New cutting-edge project complements our knowledge about planet Mars
July 9th 2015 –To prepare the future ExoMars mission, a consortium of seven European scientific institutions, coordinated by the Instituto de Astrofísica de Andalucía (IAA-CSIC), will develop new analytical techniques to exploit data of existing missions to Mars. With its internationally recognised expertise in the observation and modelling of planetary atmospheres- BIRA-IASB will undoubtedly be a very valuable project partner.
The European Commission has described the science to be deployed in this project as ‘excellent’ and has granted funding of over €2 million under the Horizon 2020 programme.
The UPWARDS project
Over a period of three years, the Understanding Planet Mars With Advanced Remote-sensing Datasets and Synergistic Studies (UPWARDS) consortium will review and analyse the data gathered by the European Mars Express mission and other missions to the red planet.
Amongst the ambitious science scope of the project, we found topics such as:
UPWARDS will also create a new and global database of the climate of Mars, assimilating spacecraft observations into model simulations that will produce 4D (spatial and temporal) datasets for the scientific community.
The new tools generated by the UPWARDS project will make it possible not only to obtain more information from the data that we possess about the red planet, but will also be fundamental in view of the future ExoMars Trace Gas Orbiter (TGO) mission, whose launch is planned by the European Space Agency and Roscosmos in January 2016. TGO will carry the NOMAD-instrument on board, of which Ann Carine Vandaele (BIRA-IASB) is the Principal Investigator.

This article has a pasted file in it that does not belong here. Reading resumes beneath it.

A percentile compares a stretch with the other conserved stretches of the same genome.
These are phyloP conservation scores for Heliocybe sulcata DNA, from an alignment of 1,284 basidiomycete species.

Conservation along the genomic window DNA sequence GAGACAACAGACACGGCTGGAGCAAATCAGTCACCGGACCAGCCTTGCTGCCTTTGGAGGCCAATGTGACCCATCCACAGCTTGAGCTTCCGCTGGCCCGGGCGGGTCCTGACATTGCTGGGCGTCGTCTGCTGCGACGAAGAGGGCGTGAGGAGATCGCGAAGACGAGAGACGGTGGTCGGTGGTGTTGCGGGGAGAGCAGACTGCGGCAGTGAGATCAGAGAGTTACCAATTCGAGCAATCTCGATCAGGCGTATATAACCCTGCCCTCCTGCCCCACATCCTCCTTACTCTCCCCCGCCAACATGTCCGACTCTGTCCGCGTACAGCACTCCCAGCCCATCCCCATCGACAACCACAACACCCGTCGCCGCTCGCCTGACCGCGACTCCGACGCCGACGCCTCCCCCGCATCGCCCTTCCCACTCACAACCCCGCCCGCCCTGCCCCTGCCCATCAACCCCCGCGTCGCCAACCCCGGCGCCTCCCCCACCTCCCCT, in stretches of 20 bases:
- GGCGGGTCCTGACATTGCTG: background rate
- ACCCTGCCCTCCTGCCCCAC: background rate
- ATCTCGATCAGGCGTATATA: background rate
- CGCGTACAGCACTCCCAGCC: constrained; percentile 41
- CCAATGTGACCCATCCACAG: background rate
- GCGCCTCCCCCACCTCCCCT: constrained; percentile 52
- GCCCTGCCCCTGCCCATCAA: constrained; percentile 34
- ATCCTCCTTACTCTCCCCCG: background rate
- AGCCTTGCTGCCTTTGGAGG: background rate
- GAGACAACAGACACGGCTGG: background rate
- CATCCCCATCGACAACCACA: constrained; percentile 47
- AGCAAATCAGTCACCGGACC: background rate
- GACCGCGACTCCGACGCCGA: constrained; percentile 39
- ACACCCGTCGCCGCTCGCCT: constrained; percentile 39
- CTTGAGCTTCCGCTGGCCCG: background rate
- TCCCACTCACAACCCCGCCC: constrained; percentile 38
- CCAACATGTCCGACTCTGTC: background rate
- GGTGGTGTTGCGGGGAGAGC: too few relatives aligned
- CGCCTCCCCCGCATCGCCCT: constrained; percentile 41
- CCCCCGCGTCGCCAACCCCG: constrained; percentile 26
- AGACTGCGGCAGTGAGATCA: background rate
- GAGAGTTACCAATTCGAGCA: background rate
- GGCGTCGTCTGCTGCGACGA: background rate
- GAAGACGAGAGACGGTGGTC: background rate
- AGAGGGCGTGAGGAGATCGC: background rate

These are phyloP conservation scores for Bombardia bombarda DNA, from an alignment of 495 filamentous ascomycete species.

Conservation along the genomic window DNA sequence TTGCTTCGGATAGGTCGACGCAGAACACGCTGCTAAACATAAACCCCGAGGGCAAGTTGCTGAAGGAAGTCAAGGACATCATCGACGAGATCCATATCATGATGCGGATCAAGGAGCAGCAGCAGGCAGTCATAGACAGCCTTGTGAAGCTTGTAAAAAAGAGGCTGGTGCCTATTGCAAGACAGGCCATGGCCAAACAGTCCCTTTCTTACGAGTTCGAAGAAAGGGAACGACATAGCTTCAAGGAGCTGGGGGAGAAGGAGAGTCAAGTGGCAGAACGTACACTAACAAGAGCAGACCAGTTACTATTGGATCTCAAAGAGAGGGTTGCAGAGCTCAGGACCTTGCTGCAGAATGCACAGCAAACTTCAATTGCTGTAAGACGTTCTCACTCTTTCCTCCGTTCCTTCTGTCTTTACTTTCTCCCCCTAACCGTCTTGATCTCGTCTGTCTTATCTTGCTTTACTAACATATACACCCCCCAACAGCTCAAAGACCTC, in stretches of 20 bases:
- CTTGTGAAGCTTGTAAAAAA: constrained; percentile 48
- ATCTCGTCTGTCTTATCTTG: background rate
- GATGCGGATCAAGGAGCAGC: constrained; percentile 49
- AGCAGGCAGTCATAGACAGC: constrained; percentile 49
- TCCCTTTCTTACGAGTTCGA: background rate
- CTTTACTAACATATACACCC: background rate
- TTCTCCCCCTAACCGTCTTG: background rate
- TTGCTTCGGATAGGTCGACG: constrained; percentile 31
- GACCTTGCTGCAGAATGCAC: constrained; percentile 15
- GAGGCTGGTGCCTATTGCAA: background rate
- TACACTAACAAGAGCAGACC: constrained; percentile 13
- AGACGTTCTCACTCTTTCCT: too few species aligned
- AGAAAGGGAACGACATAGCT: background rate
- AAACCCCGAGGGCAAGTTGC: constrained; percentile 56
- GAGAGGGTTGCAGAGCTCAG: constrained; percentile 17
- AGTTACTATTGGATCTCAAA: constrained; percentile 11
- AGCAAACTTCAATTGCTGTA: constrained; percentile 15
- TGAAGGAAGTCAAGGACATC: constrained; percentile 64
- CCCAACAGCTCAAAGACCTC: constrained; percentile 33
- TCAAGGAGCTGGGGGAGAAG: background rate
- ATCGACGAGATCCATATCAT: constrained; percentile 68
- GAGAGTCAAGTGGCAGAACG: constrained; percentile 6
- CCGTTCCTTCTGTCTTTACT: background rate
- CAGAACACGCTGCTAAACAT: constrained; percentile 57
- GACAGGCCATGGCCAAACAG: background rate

Contribution of BIRA-IASB
The “Planetary Aeronomy” team of BIRA-IASB is involved in research dealing with:
Valérie Wilquet (BIRA-IASB) is leading the work package “Trace gases at the Day/Night terminator”.
The terminator, a very peculiar region of the atmosphere that solar occultations probe, is the limit between the day and night sides of the planet. Scientists at BIRA-IASB will investigate the chemical and dynamical effects at this transition region, which is not well understood today. The focus will be set on detection of the ozone which is a species of high importance because of its strong correlation with the amount of oxidants in the Martian atmosphere.
The UPWARDS consortium is composed of seven European scientific institutions:
All the members of the consortium have ample, recognised experience in the analysis of data from space missions and many of the scientists have been key players in the Mars Express mission, successfully launched in 2003 and still in activity.
Some of the members of UPWARDS will also participate to the European ExoMars mission, 2016-2018. All will develop new analytical tools to help create a scientific framework of reference for future missions to Mars.